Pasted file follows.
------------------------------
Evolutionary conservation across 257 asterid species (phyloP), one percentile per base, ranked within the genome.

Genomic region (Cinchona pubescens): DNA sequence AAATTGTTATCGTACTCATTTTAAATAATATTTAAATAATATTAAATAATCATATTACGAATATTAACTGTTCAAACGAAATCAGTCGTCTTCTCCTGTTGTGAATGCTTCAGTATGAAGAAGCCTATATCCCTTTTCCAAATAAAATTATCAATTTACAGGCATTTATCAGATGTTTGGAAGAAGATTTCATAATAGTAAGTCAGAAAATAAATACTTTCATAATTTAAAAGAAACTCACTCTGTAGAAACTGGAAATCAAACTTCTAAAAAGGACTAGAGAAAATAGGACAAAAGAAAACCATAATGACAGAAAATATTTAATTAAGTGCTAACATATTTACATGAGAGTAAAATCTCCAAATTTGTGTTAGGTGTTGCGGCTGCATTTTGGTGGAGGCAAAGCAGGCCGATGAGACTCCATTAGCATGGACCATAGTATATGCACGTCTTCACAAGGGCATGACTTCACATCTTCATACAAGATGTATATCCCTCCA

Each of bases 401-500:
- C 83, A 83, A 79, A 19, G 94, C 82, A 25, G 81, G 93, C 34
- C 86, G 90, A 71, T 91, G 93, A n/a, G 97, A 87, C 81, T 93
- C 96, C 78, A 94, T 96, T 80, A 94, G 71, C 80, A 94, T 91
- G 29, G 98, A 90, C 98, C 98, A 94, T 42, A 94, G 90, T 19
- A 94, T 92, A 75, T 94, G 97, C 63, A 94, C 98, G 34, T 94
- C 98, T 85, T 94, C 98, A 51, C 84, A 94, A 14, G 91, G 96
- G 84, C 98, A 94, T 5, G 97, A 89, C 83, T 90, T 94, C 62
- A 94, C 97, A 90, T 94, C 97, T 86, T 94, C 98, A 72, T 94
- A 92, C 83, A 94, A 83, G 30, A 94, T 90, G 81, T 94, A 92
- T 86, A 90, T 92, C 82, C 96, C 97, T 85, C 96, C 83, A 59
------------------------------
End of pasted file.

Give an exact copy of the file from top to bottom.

Evolutionary conservation across 257 asterid species (phyloP), one percentile per base, ranked within the genome.

Genomic region (Cinchona pubescens): DNA sequence AAATTGTTATCGTACTCATTTTAAATAATATTTAAATAATATTAAATAATCATATTACGAATATTAACTGTTCAAACGAAATCAGTCGTCTTCTCCTGTTGTGAATGCTTCAGTATGAAGAAGCCTATATCCCTTTTCCAAATAAAATTATCAATTTACAGGCATTTATCAGATGTTTGGAAGAAGATTTCATAATAGTAAGTCAGAAAATAAATACTTTCATAATTTAAAAGAAACTCACTCTGTAGAAACTGGAAATCAAACTTCTAAAAAGGACTAGAGAAAATAGGACAAAAGAAAACCATAATGACAGAAAATATTTAATTAAGTGCTAACATATTTACATGAGAGTAAAATCTCCAAATTTGTGTTAGGTGTTGCGGCTGCATTTTGGTGGAGGCAAAGCAGGCCGATGAGACTCCATTAGCATGGACCATAGTATATGCACGTCTTCACAAGGGCATGACTTCACATCTTCATACAAGATGTATATCCCTCCA

Each of bases 401-500:
- C 83, A 83, A 79, A 19, G 94, C 82, A 25, G 81, G 93, C 34
- C 86, G 90, A 71, T 91, G 93, A n/a, G 97, A 87, C 81, T 93
- C 96, C 78, A 94, T 96, T 80, A 94, G 71, C 80, A 94, T 91
- G 29, G 98, A 90, C 98, C 98, A 94, T 42, A 94, G 90, T 19
- A 94, T 92, A 75, T 94, G 97, C 63, A 94, C 98, G 34, T 94
- C 98, T 85, T 94, C 98, A 51, C 84, A 94, A 14, G 91, G 96
- G 84, C 98, A 94, T 5, G 97, A 89, C 83, T 90, T 94, C 62
- A 94, C 97, A 90, T 94, C 97, T 86, T 94, C 98, A 72, T 94
- A 92, C 83, A 94, A 83, G 30, A 94, T 90, G 81, T 94, A 92
- T 86, A 90, T 92, C 82, C 96, C 97, T 85, C 96, C 83, A 59